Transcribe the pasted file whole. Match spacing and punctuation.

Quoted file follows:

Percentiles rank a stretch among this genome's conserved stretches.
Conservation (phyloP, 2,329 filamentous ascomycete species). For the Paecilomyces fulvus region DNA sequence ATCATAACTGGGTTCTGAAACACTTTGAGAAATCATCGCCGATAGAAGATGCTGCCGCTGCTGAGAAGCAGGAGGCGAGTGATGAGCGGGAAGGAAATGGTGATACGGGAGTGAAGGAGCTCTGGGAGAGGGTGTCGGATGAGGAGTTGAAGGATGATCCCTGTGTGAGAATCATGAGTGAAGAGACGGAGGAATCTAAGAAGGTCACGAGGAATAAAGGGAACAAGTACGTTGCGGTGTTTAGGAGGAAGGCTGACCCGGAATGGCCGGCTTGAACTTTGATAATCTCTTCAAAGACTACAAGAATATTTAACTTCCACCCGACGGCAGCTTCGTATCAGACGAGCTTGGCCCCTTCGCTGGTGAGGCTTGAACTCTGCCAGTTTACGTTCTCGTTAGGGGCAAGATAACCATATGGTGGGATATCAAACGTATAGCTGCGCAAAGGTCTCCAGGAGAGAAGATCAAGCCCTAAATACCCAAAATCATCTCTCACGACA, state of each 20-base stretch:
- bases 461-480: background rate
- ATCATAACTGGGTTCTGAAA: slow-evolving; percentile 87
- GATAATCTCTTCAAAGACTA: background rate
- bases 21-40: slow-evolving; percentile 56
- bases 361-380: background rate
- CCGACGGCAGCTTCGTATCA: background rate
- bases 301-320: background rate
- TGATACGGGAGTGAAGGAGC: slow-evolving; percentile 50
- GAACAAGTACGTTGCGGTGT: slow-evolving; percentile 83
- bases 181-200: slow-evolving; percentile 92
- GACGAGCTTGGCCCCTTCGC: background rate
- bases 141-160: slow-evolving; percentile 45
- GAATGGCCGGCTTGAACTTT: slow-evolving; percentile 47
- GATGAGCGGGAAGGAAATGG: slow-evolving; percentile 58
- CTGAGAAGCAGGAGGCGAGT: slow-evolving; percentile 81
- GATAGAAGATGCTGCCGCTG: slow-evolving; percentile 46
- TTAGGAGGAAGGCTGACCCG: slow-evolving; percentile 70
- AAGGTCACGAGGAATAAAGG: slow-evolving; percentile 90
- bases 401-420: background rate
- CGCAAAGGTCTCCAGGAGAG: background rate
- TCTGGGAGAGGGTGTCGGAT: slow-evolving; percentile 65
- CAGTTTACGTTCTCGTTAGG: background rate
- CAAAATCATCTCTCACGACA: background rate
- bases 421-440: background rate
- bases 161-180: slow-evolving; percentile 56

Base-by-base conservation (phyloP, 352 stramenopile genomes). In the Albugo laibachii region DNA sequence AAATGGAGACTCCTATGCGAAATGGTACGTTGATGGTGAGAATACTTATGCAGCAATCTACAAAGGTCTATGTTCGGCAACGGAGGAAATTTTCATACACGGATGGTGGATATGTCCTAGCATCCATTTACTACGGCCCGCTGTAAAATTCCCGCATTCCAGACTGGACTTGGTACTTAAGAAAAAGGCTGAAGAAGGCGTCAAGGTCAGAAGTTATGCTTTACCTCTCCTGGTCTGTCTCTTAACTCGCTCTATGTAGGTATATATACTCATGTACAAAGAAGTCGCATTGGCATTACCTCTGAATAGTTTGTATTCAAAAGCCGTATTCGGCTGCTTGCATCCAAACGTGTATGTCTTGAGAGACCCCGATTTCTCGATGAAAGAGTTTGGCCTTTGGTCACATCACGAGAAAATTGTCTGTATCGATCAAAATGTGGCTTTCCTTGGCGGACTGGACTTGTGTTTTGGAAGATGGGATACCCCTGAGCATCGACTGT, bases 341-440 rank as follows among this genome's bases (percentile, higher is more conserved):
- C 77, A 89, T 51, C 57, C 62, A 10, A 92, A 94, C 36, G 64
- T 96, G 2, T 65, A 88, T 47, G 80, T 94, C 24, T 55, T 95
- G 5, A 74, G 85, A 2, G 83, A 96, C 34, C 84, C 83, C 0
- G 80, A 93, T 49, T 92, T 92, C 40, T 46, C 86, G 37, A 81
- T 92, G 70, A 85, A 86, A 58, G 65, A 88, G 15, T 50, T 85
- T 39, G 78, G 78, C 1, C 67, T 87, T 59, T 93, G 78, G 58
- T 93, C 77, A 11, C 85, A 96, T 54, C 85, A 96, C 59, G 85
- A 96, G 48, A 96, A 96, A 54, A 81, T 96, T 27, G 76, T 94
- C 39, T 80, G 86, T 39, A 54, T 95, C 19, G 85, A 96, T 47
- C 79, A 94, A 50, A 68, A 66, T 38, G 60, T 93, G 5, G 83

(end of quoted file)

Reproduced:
Percentiles rank a stretch among this genome's conserved stretches.
Conservation (phyloP, 2,329 filamentous ascomycete species). For the Paecilomyces fulvus region DNA sequence ATCATAACTGGGTTCTGAAACACTTTGAGAAATCATCGCCGATAGAAGATGCTGCCGCTGCTGAGAAGCAGGAGGCGAGTGATGAGCGGGAAGGAAATGGTGATACGGGAGTGAAGGAGCTCTGGGAGAGGGTGTCGGATGAGGAGTTGAAGGATGATCCCTGTGTGAGAATCATGAGTGAAGAGACGGAGGAATCTAAGAAGGTCACGAGGAATAAAGGGAACAAGTACGTTGCGGTGTTTAGGAGGAAGGCTGACCCGGAATGGCCGGCTTGAACTTTGATAATCTCTTCAAAGACTACAAGAATATTTAACTTCCACCCGACGGCAGCTTCGTATCAGACGAGCTTGGCCCCTTCGCTGGTGAGGCTTGAACTCTGCCAGTTTACGTTCTCGTTAGGGGCAAGATAACCATATGGTGGGATATCAAACGTATAGCTGCGCAAAGGTCTCCAGGAGAGAAGATCAAGCCCTAAATACCCAAAATCATCTCTCACGACA, state of each 20-base stretch:
- bases 461-480: background rate
- ATCATAACTGGGTTCTGAAA: slow-evolving; percentile 87
- GATAATCTCTTCAAAGACTA: background rate
- bases 21-40: slow-evolving; percentile 56
- bases 361-380: background rate
- CCGACGGCAGCTTCGTATCA: background rate
- bases 301-320: background rate
- TGATACGGGAGTGAAGGAGC: slow-evolving; percentile 50
- GAACAAGTACGTTGCGGTGT: slow-evolving; percentile 83
- bases 181-200: slow-evolving; percentile 92
- GACGAGCTTGGCCCCTTCGC: background rate
- bases 141-160: slow-evolving; percentile 45
- GAATGGCCGGCTTGAACTTT: slow-evolving; percentile 47
- GATGAGCGGGAAGGAAATGG: slow-evolving; percentile 58
- CTGAGAAGCAGGAGGCGAGT: slow-evolving; percentile 81
- GATAGAAGATGCTGCCGCTG: slow-evolving; percentile 46
- TTAGGAGGAAGGCTGACCCG: slow-evolving; percentile 70
- AAGGTCACGAGGAATAAAGG: slow-evolving; percentile 90
- bases 401-420: background rate
- CGCAAAGGTCTCCAGGAGAG: background rate
- TCTGGGAGAGGGTGTCGGAT: slow-evolving; percentile 65
- CAGTTTACGTTCTCGTTAGG: background rate
- CAAAATCATCTCTCACGACA: background rate
- bases 421-440: background rate
- bases 161-180: slow-evolving; percentile 56

Base-by-base conservation (phyloP, 352 stramenopile genomes). In the Albugo laibachii region DNA sequence AAATGGAGACTCCTATGCGAAATGGTACGTTGATGGTGAGAATACTTATGCAGCAATCTACAAAGGTCTATGTTCGGCAACGGAGGAAATTTTCATACACGGATGGTGGATATGTCCTAGCATCCATTTACTACGGCCCGCTGTAAAATTCCCGCATTCCAGACTGGACTTGGTACTTAAGAAAAAGGCTGAAGAAGGCGTCAAGGTCAGAAGTTATGCTTTACCTCTCCTGGTCTGTCTCTTAACTCGCTCTATGTAGGTATATATACTCATGTACAAAGAAGTCGCATTGGCATTACCTCTGAATAGTTTGTATTCAAAAGCCGTATTCGGCTGCTTGCATCCAAACGTGTATGTCTTGAGAGACCCCGATTTCTCGATGAAAGAGTTTGGCCTTTGGTCACATCACGAGAAAATTGTCTGTATCGATCAAAATGTGGCTTTCCTTGGCGGACTGGACTTGTGTTTTGGAAGATGGGATACCCCTGAGCATCGACTGT, bases 341-440 rank as follows among this genome's bases (percentile, higher is more conserved):
- C 77, A 89, T 51, C 57, C 62, A 10, A 92, A 94, C 36, G 64
- T 96, G 2, T 65, A 88, T 47, G 80, T 94, C 24, T 55, T 95
- G 5, A 74, G 85, A 2, G 83, A 96, C 34, C 84, C 83, C 0
- G 80, A 93, T 49, T 92, T 92, C 40, T 46, C 86, G 37, A 81
- T 92, G 70, A 85, A 86, A 58, G 65, A 88, G 15, T 50, T 85
- T 39, G 78, G 78, C 1, C 67, T 87, T 59, T 93, G 78, G 58
- T 93, C 77, A 11, C 85, A 96, T 54, C 85, A 96, C 59, G 85
- A 96, G 48, A 96, A 96, A 54, A 81, T 96, T 27, G 76, T 94
- C 39, T 80, G 86, T 39, A 54, T 95, C 19, G 85, A 96, T 47
- C 79, A 94, A 50, A 68, A 66, T 38, G 60, T 93, G 5, G 83